We have derived estimators for the linear growth rate of density fluctuations using the cross-correlation function (CCF) of voids and haloes in redshift space. In linear theory, this CCF contains only monopole and quadrupole terms. At scales greater than the void radius, linear theory is a good match to voids traced out by haloes; small-scale random velocities are unimportant at these radii, only tending to cause small and often negligible elongation of the CCF near its origin. By extracting the monopole and quadrupole from the CCF, we measure the linear growth rate without prior knowledge of the void profile or velocity dispersion. We recover the linear growth parameter β to 9 per cent precision from an effective volume of 3( h-1Gpc)3 using voids with radius >25 h-1Mpc. Smaller voids are predominantly sub-voids, which may be more sensitive to the random velocity dispersion; they introduce noise and do not help to improve measurements. Adding velocity dispersion as a free parameter allows us to use information at radii as small as half of the void radius. The precision on β is reduced to 5 per cent. Voids show diverse shapes in redshift space, and can appear either elongated or flattened along the line of sight. This can be explained by the competing amplitudes of the local density contrast, plus the radial velocity profile and its gradient. The distortion pattern is therefore determined solely by the void profile and is different for void-in-cloud and void-in-void. This diversity of redshift-space void morphology complicates measurements of the Alcock-Paczynski effect using voids.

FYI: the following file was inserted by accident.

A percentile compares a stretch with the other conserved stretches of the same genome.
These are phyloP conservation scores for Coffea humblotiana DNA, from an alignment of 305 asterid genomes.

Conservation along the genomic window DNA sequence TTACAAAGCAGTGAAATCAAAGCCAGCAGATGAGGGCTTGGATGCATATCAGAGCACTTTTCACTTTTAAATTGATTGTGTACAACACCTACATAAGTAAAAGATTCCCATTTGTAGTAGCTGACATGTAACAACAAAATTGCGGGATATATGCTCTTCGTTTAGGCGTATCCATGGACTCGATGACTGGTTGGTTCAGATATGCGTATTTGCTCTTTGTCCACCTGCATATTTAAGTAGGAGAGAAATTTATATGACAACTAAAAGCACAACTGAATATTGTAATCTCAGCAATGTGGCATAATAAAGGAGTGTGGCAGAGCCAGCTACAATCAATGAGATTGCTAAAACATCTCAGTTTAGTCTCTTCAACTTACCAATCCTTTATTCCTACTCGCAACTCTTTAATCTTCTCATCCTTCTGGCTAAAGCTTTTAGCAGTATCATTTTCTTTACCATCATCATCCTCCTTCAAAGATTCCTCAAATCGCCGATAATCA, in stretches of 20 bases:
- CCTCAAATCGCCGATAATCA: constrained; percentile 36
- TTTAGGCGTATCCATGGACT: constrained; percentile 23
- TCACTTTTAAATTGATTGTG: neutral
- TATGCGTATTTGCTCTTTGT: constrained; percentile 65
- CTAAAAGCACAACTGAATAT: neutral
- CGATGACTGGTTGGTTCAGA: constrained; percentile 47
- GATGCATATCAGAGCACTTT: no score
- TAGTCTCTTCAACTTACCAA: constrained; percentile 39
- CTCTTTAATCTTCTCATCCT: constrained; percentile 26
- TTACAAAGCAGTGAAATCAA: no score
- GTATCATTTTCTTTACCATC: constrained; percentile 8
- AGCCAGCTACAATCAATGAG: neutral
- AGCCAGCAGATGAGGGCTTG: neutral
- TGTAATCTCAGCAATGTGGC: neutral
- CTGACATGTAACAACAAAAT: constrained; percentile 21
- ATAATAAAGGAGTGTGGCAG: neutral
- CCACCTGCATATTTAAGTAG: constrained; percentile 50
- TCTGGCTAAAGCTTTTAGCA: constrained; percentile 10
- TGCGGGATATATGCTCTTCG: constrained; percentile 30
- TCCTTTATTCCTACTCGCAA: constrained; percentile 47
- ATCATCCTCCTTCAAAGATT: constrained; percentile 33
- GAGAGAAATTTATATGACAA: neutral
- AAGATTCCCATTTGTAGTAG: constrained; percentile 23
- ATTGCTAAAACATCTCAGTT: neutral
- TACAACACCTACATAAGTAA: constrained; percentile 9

- methods: analytical
- methods: numerical
- methods: statistical
- large-scale structure of Universe